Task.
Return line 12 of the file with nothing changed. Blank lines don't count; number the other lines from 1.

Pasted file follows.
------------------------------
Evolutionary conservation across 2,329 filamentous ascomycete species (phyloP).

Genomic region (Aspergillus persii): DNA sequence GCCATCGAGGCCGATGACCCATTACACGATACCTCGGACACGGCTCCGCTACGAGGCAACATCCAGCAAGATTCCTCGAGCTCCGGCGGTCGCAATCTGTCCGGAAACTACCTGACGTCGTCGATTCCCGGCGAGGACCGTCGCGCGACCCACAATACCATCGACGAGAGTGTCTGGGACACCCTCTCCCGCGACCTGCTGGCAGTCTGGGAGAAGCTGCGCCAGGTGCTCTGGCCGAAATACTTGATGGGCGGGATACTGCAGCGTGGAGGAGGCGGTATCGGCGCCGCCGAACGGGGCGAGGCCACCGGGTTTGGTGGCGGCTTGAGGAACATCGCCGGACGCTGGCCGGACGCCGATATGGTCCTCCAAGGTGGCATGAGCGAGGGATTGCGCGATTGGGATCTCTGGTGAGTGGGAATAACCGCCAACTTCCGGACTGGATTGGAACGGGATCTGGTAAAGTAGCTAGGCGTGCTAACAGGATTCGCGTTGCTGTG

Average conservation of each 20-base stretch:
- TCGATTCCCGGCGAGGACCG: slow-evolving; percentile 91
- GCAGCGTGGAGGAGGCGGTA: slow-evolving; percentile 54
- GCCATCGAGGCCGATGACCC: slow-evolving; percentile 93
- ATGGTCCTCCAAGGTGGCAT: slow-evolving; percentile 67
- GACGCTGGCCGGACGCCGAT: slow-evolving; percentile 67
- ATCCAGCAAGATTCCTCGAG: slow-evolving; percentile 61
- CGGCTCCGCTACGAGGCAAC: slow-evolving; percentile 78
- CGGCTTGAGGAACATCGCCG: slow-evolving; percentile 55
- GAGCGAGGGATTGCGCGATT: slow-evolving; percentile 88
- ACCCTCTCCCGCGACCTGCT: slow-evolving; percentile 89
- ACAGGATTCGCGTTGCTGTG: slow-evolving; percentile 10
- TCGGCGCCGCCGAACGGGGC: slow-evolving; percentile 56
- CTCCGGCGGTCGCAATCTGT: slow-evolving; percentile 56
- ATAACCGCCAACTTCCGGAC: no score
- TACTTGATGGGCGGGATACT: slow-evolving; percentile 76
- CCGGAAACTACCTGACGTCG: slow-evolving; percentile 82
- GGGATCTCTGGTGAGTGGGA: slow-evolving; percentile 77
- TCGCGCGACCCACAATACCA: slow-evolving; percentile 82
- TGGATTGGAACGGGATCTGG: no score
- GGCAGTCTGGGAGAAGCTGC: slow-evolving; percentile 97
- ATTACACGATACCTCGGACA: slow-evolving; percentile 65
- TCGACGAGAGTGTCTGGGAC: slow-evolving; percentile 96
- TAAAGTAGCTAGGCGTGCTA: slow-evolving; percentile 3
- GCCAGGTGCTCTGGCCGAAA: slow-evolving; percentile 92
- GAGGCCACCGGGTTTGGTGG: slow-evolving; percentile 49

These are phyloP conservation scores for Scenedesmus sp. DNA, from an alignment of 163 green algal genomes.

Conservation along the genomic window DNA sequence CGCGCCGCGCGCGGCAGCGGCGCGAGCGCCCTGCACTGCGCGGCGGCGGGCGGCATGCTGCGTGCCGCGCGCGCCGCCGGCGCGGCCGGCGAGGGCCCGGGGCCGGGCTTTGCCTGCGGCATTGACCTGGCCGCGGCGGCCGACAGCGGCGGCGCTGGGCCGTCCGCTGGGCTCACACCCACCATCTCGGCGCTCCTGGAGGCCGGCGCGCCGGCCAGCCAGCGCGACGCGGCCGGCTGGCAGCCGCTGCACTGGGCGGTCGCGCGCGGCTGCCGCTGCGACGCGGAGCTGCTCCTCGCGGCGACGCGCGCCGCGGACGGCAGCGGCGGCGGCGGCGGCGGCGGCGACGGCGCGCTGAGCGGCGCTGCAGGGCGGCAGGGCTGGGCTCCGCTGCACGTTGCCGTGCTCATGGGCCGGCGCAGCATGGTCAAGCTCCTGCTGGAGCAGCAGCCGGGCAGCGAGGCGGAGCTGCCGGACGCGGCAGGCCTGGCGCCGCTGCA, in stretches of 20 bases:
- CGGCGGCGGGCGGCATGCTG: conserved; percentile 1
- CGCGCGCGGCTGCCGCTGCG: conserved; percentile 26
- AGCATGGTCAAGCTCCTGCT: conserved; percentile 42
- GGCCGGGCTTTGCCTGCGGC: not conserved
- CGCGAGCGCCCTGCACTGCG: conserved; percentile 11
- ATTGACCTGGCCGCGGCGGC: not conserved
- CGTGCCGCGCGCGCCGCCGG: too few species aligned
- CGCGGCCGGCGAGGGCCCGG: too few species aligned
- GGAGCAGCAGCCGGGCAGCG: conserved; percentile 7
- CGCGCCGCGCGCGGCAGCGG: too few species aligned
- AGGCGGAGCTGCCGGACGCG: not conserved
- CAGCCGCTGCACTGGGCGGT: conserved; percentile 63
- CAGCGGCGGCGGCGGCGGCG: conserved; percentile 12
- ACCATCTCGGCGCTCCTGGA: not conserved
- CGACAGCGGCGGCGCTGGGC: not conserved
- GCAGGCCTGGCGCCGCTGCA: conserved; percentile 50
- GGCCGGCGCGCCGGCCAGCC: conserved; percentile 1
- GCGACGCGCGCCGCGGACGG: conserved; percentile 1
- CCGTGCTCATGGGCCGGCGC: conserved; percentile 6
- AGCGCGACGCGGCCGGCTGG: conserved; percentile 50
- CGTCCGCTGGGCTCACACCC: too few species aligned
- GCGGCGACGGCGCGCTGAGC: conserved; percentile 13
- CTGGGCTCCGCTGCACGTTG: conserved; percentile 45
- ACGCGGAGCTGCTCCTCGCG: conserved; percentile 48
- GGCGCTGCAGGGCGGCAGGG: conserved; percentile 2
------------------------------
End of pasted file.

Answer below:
- GAGCGAGGGATTGCGCGATT: slow-evolving; percentile 88